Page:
Two ingenious Israeli researchers are struggling to green up transportation through a new method of obtaining less polluting fuel made from all types of oil, including the kind used worldwide by fast food stands.
At times when the natural resources are scarce and expensive, Dr. Sobhi Basheer and Dr. Ahmed Tafesh are trying to come up with a different cost-effective green fuel, based on recycled oil, NoCamels
Their strategy is to decrease production costs, improve transportation while also helping the food industry offset its major carbon footprint. According to a recent report, there are almost 25,000 fast food chains in America, where buyers invest $140 billion (€108 billion) in their products.
This means a lot of cooking oil is used and discarded with no further benefits. The two scientists plan to change the system, relying on their innovative TransBiodiesel technology to obtain a reliable biofuel to power diesel engines.
In order to optimize the production process and make it both affordable and clean, the team has invented a risk-free biological enzyme that can transform any type of oil into a suitable fuel.
Apart from the fact that the TransBiodiesel technology does not generate hazardous waste, it is also cheaper than standard methods of production and energy-efficient, since it does not require oil heating.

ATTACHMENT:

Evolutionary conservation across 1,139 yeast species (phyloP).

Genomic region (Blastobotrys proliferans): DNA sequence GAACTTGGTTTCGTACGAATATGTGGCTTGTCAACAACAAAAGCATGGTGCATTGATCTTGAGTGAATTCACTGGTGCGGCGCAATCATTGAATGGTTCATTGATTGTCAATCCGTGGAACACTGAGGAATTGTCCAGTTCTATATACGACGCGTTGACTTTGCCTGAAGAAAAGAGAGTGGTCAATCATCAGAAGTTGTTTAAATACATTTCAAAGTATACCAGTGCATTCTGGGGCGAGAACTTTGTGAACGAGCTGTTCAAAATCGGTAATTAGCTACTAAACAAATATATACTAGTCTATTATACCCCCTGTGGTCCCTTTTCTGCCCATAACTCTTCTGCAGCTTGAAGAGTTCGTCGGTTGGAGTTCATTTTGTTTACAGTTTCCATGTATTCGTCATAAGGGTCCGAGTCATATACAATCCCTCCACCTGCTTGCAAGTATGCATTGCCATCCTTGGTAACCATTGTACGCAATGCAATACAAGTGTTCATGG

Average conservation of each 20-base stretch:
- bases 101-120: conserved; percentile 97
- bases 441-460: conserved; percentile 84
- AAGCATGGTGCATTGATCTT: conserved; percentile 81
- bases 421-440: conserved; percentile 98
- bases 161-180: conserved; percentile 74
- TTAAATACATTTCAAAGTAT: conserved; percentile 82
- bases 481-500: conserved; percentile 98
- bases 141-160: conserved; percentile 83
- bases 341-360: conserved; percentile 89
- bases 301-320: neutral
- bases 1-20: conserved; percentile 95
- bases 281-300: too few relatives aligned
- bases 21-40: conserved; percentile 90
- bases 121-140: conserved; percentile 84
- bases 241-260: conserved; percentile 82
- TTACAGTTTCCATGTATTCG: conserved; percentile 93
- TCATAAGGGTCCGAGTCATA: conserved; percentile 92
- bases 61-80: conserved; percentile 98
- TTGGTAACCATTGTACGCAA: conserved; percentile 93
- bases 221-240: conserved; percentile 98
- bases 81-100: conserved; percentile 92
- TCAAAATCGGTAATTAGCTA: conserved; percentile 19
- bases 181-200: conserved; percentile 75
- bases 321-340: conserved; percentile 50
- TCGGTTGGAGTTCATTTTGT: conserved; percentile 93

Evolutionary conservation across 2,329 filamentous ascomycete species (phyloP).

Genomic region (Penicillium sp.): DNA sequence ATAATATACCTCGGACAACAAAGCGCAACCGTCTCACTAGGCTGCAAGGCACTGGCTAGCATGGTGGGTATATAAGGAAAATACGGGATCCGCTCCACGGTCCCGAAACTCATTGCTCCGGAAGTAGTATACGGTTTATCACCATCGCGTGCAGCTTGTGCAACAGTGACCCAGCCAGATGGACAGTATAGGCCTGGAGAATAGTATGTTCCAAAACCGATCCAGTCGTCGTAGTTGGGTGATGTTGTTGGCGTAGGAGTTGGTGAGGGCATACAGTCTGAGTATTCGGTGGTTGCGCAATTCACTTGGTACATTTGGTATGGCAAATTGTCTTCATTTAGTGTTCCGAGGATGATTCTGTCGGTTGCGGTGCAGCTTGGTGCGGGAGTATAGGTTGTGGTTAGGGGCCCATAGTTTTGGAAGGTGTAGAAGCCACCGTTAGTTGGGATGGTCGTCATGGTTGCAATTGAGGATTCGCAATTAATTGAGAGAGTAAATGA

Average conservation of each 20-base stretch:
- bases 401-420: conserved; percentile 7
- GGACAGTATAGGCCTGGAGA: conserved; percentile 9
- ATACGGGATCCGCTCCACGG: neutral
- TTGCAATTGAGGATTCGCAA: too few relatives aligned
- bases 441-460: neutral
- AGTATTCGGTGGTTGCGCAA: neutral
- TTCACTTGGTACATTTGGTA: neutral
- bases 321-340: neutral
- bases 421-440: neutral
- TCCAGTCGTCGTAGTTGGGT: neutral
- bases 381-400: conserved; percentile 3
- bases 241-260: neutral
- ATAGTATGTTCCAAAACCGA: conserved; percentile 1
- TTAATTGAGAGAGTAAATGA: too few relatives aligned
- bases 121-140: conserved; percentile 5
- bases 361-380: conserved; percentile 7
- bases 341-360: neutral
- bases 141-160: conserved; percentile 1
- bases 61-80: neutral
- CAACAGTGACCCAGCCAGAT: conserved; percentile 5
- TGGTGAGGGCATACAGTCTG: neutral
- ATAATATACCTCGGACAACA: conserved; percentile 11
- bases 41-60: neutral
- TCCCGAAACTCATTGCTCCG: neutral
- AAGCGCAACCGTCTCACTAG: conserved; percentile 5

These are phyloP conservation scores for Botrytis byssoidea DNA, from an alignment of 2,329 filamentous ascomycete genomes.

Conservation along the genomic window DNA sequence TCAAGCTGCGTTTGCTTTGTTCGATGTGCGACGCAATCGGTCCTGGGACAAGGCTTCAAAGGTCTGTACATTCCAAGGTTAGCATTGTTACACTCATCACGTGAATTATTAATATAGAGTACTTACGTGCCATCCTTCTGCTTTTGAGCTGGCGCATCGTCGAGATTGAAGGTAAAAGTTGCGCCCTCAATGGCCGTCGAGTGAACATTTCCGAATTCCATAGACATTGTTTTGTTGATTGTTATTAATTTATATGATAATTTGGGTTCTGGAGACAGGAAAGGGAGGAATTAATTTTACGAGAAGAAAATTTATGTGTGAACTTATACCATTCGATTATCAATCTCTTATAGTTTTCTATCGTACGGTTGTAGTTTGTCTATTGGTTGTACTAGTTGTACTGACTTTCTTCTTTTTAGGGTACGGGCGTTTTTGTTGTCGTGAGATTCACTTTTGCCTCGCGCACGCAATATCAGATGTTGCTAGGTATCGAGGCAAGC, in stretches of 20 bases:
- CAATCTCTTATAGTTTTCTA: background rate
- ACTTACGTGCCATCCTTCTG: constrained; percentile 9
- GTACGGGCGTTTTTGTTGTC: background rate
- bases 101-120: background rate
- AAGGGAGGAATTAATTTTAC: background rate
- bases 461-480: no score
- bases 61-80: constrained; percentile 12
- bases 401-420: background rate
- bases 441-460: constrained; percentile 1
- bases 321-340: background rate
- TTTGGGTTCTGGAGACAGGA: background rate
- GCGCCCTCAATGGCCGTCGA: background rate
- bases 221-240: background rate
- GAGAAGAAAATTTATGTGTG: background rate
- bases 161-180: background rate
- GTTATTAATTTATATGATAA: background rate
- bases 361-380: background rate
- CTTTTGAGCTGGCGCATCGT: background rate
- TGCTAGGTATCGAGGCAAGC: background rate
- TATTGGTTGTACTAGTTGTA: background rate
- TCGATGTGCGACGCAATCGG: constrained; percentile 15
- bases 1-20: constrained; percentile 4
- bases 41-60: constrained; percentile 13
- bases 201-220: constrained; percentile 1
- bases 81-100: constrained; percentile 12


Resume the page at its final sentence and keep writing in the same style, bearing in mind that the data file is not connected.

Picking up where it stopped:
“In both cases the process results in large amounts of alkaline toxic waste and complexity in downstream processing. Low grade oils cannot be used, oil needs to be heated and catalysts cannot be reused. In addition Sodium Methoxide is an explosive material, which requires special care and is relatively expensive,” reveals one of the scientists involved in this project.
Apparently, their strategy has already been implemented in a plant located in Israel, where the technique is currently displaying satisfactory results.
Following the same path, Dr. Sobhi Basheer and Dr. Ahmed Tafesh plan to apply the same method on a larger scale and America seems to be a tempting target, mostly due to its ever-growing market of fast food restaurants, a great supplier of recycled cooking oil.
The main goal is to make oil-based biodiesel competitive and its price definitely counts as a decisive factor. The Israeli researchers state that 40,000 tons of greener fuel would cost approximately $2 million (€1.54million).